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Torture by Police, Forced Disappearance

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In the early years of the 21st Century, 2000 to 2025                            

Republic of Mozambique

Although due process rights are constitutionally guaranteed, these rights are not always respected in practice. RENAMO leaders assert that the police arrest members of their party arbitrarily. Due to resource constraints and an understaffed judiciary, lengthy pretrial detentions are common.

  [Freedom House Country Report, 2020]

Description: Description: Mozambique

CAUTION:  The following links have been culled from the web to illuminate the situation in Mozambique.  Some of these links may lead to websites that present allegations that are unsubstantiated or even false.  No attempt has been made to validate their authenticity or to verify their content.



If you are looking for material to use in a term-paper, you are advised to scan the postings on this page and others to see which aspects of Torture by Authorities are of particular interest to you.  You might be interested in exploring the moral justification for inflicting pain or inhumane or degrading treatment or punishment in order to obtain critical information that may save countless lives, or to elicit a confession for a criminal act, or to punish someone to teach him a lesson outside of the courtroom.  Perhaps your paper might focus on some of the methods of torture, like fear, extreme temperatures, starvation, thirst, sleep deprivation, suffocation, or immersion in freezing water.  On the other hand, you might choose to write about the people acting in an official capacity who perpetrate such cruelty.  There is a lot to the subject of Torture by Authorities.  Scan other countries as well as this one.  Draw comparisons between activity in adjacent countries and/or regions.  Meanwhile, check out some of the Term-Paper resources that are available on-line.

*** ARCHIVES ***

2020 Country Reports on Human Rights Practices: Mozambique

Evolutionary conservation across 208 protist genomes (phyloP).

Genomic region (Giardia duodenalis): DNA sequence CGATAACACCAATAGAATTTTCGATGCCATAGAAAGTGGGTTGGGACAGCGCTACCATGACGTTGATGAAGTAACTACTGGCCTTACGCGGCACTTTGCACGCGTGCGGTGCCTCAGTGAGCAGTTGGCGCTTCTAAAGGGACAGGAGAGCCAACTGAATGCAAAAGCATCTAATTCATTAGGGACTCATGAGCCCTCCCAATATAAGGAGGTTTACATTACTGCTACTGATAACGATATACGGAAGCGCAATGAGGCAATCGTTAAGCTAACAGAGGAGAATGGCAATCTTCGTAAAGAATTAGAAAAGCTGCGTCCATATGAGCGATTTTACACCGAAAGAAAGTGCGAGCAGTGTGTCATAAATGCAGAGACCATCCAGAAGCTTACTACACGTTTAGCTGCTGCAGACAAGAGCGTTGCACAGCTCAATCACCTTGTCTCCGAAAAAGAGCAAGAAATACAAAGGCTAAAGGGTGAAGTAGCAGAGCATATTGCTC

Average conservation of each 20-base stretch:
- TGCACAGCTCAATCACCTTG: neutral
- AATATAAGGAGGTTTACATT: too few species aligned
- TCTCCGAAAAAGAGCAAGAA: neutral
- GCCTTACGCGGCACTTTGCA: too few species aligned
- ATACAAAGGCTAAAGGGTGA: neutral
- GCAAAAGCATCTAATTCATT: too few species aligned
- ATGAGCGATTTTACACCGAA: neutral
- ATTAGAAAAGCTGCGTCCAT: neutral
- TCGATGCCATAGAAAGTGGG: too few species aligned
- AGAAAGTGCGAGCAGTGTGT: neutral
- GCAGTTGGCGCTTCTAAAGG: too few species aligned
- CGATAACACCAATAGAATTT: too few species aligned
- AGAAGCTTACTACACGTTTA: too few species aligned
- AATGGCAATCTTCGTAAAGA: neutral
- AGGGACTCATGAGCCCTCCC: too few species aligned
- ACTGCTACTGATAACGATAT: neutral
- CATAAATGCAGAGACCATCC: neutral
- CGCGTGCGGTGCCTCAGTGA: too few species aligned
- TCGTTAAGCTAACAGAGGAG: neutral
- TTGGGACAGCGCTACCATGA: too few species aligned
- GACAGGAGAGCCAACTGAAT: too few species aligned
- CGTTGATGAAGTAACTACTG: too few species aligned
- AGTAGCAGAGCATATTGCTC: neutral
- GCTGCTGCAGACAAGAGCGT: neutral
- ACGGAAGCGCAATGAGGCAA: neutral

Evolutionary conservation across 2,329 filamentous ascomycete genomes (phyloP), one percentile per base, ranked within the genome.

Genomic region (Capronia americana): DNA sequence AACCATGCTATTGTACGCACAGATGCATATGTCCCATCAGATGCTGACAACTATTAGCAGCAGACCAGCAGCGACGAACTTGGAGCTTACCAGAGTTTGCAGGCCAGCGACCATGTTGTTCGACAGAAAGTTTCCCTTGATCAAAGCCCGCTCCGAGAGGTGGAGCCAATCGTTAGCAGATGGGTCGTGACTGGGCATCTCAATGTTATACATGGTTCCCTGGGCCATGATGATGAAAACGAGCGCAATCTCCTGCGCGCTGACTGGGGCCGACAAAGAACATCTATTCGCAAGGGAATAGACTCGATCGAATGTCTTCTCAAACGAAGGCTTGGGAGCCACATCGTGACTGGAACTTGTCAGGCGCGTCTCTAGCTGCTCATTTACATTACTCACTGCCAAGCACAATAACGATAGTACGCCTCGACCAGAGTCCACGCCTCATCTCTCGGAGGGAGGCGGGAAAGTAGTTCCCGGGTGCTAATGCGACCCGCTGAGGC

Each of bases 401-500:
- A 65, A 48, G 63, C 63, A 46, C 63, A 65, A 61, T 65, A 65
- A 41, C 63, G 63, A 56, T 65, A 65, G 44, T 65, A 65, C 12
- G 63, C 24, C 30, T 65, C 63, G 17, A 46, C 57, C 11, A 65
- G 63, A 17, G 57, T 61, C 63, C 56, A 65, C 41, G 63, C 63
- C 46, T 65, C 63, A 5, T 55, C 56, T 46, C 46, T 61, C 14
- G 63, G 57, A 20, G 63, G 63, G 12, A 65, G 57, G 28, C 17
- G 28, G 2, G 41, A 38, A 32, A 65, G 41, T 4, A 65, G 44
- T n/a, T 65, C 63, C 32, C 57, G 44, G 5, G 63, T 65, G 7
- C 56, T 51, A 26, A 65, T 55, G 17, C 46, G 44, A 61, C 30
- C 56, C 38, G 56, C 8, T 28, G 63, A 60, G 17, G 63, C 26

U.S. Dept of State Bureau of Democracy, Human Rights, and Labor, 30 March 2021

[accessed 29 July 2021]


The constitution and law prohibit such practices, but international and domestic human rights groups reported mistreatment of detainees, specifically those detained in Cabo Delgado Province as a result of counterterrorism operations. At least two videos surfaced that showed security forces physically abusing terrorist suspects. For example, in August a video appeared showing alleged government security force members caning three terrorist suspects; one suspect appeared to have been caned to death. In September the government stated it had opened an investigation into the matter. No additional information was available by year’s end.


Prison conditions remained harsh and potentially life threatening in most areas due to gross overcrowding, inadequate sanitary conditions, and limited medical care.

Physical Conditions: Government officials and civil society organizations cited as serious problems overcrowding, poor nutrition, poor hygiene and medical care, the inclusion of juvenile prisoners in adult facilities, and convicted and untried prisoners sharing cells. Almost all prisons dated from the pre-1975 colonial era, and many were in an advanced state of dilapidation.

Freedom House Country Report

2020 Edition

[accessed 15 May 2020]


Although due process rights are constitutionally guaranteed, these rights are not always respected in practice. RENAMO leaders assert that the police arrest members of their party arbitrarily. Due to resource constraints and an understaffed judiciary, lengthy pretrial detentions are common.

Policing and Human Rights -- Assessing southern African countries’ compliance with the SARPCCO Code of Conduct for Police Officials

Edited by Amanda Dissel & Cheryl Frank, African Policing Civilian Oversight Forum APCOF, 2012

ISBN: 978-1-920489-81-6

[accessed 25 March 2014]


No police official shall, under any circumstances, inflict, instigate, or tolerate any act of torture and other cruel, inhuman or degrading treatment or punishment of any person.

Despite some legal safeguards against the use of torture and ill-treatment, international and domestic observers note that there are numerous and credible reports of police torture, including torture and ill-treatment that caused the death of a few detainees, without appropriate accountability measures being taken against the police responsible.

There are concerns that responses by the criminal justice system to allegations of torture have been inadequate. During its UPR process, the government received a number of recommendations to ensure that thorough, prompt and impartial investigations are carried out in all cases of torture and other ill treatment, and that perpetrators are brought to justice.

Equally, there are concerns that torture victims seldom receive civil law remedies. According to civil society organisations, over the past ten years only two out of 50 cases of compensation for torture and other ill-treatment have resulted in compensation.

Mozambique: Violent police assume ‘licence to kill’

Amnesty International AI, 29 April 2008